The production here on Argoat, his 7th full-length (excluding the 2009 re-recording of Errances oniriques) is like bottled thunder, with a forceful-low end feel that is even carried through the more melodic guitars, distributed in a dense but clear tone that amply reveals every passionate progression of notes. There is constantly a lot happening in a Belenos track, consistently strewn between faster blasted passages and glorious mid-paced segments which seem to me like a more complex parallel you might hear from a Franco-Bathory of the late 80s-Viking metal era. Lots of places where the individual riffs or instruments are allowed to shine, such as breaks where some strong new guitar melody will be woven into the affair, or some calmer acoustic parts where the drums will still barrel right along for yet another interesting contrast. Despite the overall package, he also manages to keep the tunes rather confined to 5-7 minute song lengths here, so no real chance to get bored with all that he is packing into each of them.
That said, there is a degree of formulaic sameness to a lot of the individual riff patterns as well as the aesthetic impact of the tracks, all very solid when listened to as a whole, but I don't know that many of the tunes really stand out from one another. Maybe "Dishualder" with its atmospheric, folksy intro, which frankly is so good that I wish he had included more such material on the album; or the briefer closing piece "Arvestal" which has a decent Medieval swagger and some of the more overt chanted clean vocals on the whole disc. But it does feel like some of the highlights I'd pick out in one tune are also present in other tunes, and at 53 minutes it goes a little past the point where it feels resonant or fresh. Still, I won't deny that you can lose yourself to the style Cellier manifests, in particular if you are fond of Celtic black metal like Morrigan, or the wave of French Medieval black metallers like Véhémence and Aorlhac which might have a bit of Belenos influence in their musical DNA. Argoat is competent and confident, just not extraordinary.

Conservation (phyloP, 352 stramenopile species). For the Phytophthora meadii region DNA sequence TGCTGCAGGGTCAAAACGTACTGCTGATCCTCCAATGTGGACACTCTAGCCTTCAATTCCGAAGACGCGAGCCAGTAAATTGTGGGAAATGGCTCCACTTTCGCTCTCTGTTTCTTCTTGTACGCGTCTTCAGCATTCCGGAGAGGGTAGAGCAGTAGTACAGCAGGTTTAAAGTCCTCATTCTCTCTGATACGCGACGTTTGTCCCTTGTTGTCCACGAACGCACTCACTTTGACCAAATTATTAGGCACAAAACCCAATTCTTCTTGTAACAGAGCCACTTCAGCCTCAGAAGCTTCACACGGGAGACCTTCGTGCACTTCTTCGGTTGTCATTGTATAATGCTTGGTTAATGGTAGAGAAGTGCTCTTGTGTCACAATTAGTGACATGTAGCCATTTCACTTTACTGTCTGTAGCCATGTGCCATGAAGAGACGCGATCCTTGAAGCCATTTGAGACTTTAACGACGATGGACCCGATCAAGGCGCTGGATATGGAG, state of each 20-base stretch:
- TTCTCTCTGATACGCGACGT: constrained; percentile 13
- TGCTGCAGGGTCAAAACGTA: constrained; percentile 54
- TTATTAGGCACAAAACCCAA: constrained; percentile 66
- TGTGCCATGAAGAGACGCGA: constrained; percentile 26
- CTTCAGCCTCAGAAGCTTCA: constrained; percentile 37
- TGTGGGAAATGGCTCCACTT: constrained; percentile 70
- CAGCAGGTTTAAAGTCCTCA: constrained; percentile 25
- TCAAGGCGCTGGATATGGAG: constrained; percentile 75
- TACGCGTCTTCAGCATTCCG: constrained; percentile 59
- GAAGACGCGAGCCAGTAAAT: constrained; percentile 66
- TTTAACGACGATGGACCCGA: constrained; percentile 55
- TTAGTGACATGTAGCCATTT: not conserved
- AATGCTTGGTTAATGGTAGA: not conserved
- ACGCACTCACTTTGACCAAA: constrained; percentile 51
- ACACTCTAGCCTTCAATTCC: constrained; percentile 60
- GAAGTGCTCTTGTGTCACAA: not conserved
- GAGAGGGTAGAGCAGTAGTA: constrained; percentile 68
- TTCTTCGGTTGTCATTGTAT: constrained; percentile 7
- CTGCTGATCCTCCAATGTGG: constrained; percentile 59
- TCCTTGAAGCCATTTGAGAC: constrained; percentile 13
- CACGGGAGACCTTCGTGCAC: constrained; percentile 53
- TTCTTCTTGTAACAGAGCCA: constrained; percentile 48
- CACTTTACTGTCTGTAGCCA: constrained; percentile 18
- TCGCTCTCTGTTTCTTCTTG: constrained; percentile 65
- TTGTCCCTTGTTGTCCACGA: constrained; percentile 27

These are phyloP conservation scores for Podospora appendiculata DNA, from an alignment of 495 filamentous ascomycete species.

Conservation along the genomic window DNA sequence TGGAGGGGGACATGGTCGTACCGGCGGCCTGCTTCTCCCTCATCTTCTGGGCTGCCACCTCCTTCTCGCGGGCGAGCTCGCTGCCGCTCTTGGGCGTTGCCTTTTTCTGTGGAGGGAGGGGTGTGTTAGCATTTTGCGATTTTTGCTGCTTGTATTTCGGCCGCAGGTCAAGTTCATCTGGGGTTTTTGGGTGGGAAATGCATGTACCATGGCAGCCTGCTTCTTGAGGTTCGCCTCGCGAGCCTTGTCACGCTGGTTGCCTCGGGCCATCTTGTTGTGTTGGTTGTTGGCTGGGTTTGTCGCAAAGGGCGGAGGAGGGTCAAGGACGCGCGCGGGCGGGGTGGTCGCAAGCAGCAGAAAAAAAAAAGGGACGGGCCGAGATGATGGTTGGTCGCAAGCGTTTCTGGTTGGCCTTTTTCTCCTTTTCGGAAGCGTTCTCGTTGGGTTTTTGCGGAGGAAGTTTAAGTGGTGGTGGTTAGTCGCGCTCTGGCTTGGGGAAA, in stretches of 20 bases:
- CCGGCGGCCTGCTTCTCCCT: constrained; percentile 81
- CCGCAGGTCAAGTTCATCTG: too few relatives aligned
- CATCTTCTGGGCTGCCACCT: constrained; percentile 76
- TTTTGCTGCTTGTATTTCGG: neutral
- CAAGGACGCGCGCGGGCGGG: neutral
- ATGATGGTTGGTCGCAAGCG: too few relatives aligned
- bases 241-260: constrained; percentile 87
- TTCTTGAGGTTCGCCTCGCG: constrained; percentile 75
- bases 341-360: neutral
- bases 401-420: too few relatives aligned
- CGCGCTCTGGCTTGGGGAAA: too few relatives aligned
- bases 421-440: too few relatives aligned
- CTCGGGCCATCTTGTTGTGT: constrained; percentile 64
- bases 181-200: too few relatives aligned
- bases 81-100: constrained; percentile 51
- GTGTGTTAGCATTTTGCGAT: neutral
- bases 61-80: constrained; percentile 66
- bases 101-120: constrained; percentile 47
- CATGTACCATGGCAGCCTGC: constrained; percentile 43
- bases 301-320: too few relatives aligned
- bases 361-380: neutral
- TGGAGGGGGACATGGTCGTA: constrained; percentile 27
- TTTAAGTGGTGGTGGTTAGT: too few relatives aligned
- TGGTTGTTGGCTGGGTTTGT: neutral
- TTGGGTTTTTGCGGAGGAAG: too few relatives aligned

Verdict: Win [7/10]
Wednesday, January 15, 2020
And in most of those cases, they're tunes that drudge along a little slower, but with the familiar, groovy bass lines, and a little more of a wall of discord to the guitars. New tricks are keyboards are implemented to great effect, almost choir-like in their swells, and as is normal for Virus, the combination of those intricate, flowing bass parts, morose almost spoken-world vocals and eerie guitars is unnerving and unforgettable. "Inverted Escape" moves along at a pretty quick pace, but it's so dense with ideas in the guitar lines and grooves that it demands repeated listened to really ingest it all. "The Pull of the Crater" is really creepy with those warped, almost orchestrated effects creeping along to the jangling rhythm guitar and wailing ambiance, possibly my fave through the EP. The other tune I dig (from the Agent double-vinyl) is "Saturday Night Virus", a pumping, playful tune that stays true to its title with a disco-like momentum dowsed in all the Norwegians' strangeness...this one could be like some trippy answer to Primus or Mr. Bungle, but despite its upbeat perkiness it's just as compelling as the more serious fare.